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Are House Prices Set To Slow?

UK house prices fell for the first time in over a year last month, falling 0.1% month on month, according to many sources including the Halifax Building Society.
Of course the headline will read that this is the first monthly drop in UK house prices but in reality it's a very marginal drop and on an annual basis house price growth remains at a strong 11.8%.
I have to agree with PropertyNotify who comment that it is inevitable that UK house prices will be affected by rising interest rates and the cost of living crisis – which looks set to deteriorate further with inflation peaking above 13% and UK energy prices set to worsen in the coming months.
This will severely impact demand for both mortgages and UK houses.
Yet on the positive side, the UK labour market remains very strong and its possible UK interest rate rises may not be as aggressive as initially feared due to the Bank of England's concerns about UK economic activity.
That may give the UK housing market some relief. Yet make no mistake, 2023 looks like it could be a challenging year for UK house prices.

While we shouldn’t read too much into any single month, especially as the fall is only fractional, a slowdown in annual house price growth has been expected for some time.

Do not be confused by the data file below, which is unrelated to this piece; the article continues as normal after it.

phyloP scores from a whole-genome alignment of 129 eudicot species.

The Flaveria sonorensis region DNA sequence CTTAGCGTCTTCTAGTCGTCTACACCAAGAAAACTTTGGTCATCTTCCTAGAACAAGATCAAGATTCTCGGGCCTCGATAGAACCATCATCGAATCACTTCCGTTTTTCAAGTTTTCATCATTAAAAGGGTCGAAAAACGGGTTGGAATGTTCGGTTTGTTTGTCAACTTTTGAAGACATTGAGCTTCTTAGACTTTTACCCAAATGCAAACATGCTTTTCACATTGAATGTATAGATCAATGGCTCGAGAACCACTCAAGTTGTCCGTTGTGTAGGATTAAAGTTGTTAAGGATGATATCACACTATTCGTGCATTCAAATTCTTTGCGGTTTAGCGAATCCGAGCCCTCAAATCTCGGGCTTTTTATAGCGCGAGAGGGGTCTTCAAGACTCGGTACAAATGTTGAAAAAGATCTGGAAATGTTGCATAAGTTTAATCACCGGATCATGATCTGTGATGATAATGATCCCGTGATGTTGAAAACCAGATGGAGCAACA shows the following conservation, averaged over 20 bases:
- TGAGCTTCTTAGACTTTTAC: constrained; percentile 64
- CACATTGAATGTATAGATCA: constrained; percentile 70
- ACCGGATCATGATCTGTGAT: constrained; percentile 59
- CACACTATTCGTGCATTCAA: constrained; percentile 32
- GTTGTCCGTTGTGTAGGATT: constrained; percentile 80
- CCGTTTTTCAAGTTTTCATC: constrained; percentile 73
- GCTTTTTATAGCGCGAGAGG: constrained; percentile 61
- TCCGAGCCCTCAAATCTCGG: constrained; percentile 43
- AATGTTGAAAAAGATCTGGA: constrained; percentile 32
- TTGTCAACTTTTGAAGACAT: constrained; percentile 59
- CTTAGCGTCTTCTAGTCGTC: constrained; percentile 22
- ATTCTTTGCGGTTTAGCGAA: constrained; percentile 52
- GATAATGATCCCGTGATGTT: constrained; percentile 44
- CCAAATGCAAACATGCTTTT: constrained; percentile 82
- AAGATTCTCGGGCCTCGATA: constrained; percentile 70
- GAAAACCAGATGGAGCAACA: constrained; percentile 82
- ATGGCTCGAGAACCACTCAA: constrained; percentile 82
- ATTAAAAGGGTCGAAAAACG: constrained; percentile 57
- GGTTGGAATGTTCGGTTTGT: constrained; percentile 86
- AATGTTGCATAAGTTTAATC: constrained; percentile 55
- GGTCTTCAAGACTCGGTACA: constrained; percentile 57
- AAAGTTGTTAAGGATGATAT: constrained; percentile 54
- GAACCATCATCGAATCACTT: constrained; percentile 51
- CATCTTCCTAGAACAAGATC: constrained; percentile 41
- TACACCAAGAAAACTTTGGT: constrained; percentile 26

Leading indicators of the housing market have recently shown a softening of activity, while rising borrowing costs are adding to the squeeze on household budgets against a backdrop of exceptionally high house price-to-income ratios.
That said, some of the drivers of the buoyant market we’ve seen over recent years – such as extra funds saved during the pandemic, fundamental changes in how people use their homes, and investment demand, still remain evident.
The extremely short supply of homes for sale is also a significant long-term challenge but serves to underpin high property prices.
Looking ahead, house prices are likely to come under more pressure as those market tailwinds fade further and the headwinds of rising interest rates and increased living costs take a firmer hold.
Therefore a slowing of annual house price inflation still seems the most likely scenario,

This summary is echoed by agents Knight Frank who comment that The Bank of England’s latest set of economic predictions will impact sentiment, as they did in May, but the fundamentals of the property and labour market are strong and we would expect double-digit annual growth to become single-digit growth by the end of the year.